Bob Swan is really starting to grow on me. Admittedly, I am generally not a fan of CFOs taking CEO roles at semiconductor companies but thus far Bob is doing a great job. This comes from my outside-looking-in observations and from the people I know inside Intel, absolutely.
Bob did a fireside chat with Credit Suisse at their 23rd annual technical conference which is now up on the Intel website HERE. It is 51 minutes and definitely worth a listen while sorting laundry or getting a mani pedi.
The media really latched onto Bob’s comments about destroying the Intel idea of keeping the 90% CPU market share and focusing on growing other market segments. Dozens of articles hit the internet by people who have no idea what they are talking about so don’t waste your time.
The most interesting comments to me were in relation to TSMC. According to Bob Swan Intel 7nm is equivalent to TSMC 5nm, which I agree with, I just do not remember an Intel CEO ever saying such a thing. He also said that Intel 5nm will be equivalent to TSMC’s 3nm to which I am not so sure. Making a FinFET to FinFET process equivalency statement is fine but from what I was told Intel will be using Nanosheets at 5nm.
Bob also talks about Intel’s transitions from 22nm to 14nm to 10nm in very simple terms. 22nm to 14nm had a 2.4x density target which as we now know was a very difficult transition. From 14nm to 10nm Intel targeted a 2.7x density target which led to even more manufacturing challenges. Intel 7nm with EUV will be back to a 2.0x scaling target.
Remember, Intel was on a two year process cadence until 14nm. Intel 22nm was launched in 2011, 14nm came 3 years later (2014), and 10nm 5 years after that. Intel 10nm was officially launched in 2019 and Intel 7nm is scheduled for late 2021 which I have no doubt they will hit given the above targets.
TSMC on the other hand delivered 16nm in 2015, 10nm in 2017, and 7nm in 2018. TSMC will deliver 5nm in 2020 and 3nm (also a FinFET based technology) is scheduled for 2022. You can expect 5nm+ to fill in the gap year just as 7nm+ did in 2019. Remember, TSMC is on the Apple iProducts schedule so they have to be in HVM early in the year versus late for Apple to deliver systems in Q4. Intel just has to ship chips.
Bottom line: TSMC is still about a year ahead of Intel on process technology and I do not see that changing anytime soon, my opinion.
I am at IEDM 2019 this week with SemiWiki bloggers Scott Jones and Don Draper (new blogger) so stay tuned. TSMC is giving a paper on 5nm and of course the chatter in the hallways has even more content.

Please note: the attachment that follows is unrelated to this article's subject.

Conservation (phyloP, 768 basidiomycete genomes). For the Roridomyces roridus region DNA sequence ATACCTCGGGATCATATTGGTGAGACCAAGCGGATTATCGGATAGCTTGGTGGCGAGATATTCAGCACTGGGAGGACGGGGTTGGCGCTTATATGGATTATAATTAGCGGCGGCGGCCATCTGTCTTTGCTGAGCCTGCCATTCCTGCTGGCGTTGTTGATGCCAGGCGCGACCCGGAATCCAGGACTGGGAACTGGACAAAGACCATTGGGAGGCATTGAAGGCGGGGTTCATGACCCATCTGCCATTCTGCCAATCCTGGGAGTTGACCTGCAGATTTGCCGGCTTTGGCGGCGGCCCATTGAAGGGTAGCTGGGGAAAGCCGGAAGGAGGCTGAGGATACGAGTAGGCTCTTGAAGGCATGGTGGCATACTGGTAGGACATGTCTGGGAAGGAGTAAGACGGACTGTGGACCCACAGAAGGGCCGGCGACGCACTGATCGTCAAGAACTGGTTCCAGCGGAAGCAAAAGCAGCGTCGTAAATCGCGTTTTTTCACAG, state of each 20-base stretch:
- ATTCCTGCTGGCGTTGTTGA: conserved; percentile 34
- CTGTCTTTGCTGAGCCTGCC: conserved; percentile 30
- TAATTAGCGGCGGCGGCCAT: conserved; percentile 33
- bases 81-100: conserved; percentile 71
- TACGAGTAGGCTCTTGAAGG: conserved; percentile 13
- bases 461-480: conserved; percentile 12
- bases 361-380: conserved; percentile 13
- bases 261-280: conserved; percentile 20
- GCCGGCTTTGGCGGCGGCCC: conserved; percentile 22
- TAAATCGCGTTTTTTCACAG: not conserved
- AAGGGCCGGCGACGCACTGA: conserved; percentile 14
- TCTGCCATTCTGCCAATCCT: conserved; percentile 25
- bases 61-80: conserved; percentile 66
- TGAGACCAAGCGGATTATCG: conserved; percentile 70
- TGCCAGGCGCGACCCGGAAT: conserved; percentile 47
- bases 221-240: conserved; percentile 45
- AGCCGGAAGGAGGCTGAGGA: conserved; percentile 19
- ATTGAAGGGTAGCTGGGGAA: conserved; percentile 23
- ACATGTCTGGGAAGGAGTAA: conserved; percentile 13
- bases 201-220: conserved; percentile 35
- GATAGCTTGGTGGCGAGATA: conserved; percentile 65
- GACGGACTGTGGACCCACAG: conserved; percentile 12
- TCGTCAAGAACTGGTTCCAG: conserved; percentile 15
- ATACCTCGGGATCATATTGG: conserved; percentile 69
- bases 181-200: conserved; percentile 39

TSMC to Unveil a Leading-Edge 5nm CMOS Technology Platform: TSMC researchers will describe a 5nm CMOS process optimized for both mobile and high-performance computing. It offers nearly twice the logic density (1.84x) and a 15% speed gain or 30% power reduction over the company’s 7nm process. It incorporates extensive use of EUV lithography to replace immersion lithography at key points in the manufacturing process. As a result, the total mask count is reduced vs. the 7nm technology. TSMC’s 5nm platform also features high channel mobility FinFETs and high-density SRAM cells. The SRAM can be optimized for low-power or high-performance applications, and the researchers say the high-density version (0.021µm2) is the highest-density SRAM ever reported. In a test circuit, a PAM4 transmitter (used in highspeed data communications) built with the 5nm CMOS process demonstrated speeds of 130 Gb/s with 0.96pJ/bit energy efficiency. The researchers say high-volume production is targeted for 1H20. (Paper #36.7, “5nm CMOS Production Technology Platform Featuring Full-Fledged EUV and HighMobility Channel FinFETs with Densest 0.021µm2 SRAM Cells for Mobile SoC and High-Performance Computing Applications,” G. Yeap et al., TSMC)
Road map from IEDM:
Note: Intel’s slide with ASML’s animations overlayed, as shown in the slide deck distributed by ASML. Note by Anandtech: “After some emailing back and forth, we can confirm that the slide that Intel’s partner ASML presented at the IEDM conference is actually an altered version of what Intel presented for the September 2019 source. ASML added animations to the slide such that the bottom row of dates correspond to specific nodes, however at the time we didn’t spot these animations (neither did it seem did the rest of the press). It should be noted that the correlation that ASML made to exact node names isn’t so much a stretch of the imagination to piece together, however it has been requested that we also add the original Intel slide to provide context to what Intel is saying compared to what was presented by ASML. Some of the wording in the article has changed to reflect this. Our analysis is still relevant.” Please see the full article in Anandtech for all the details: LINKShare this post via: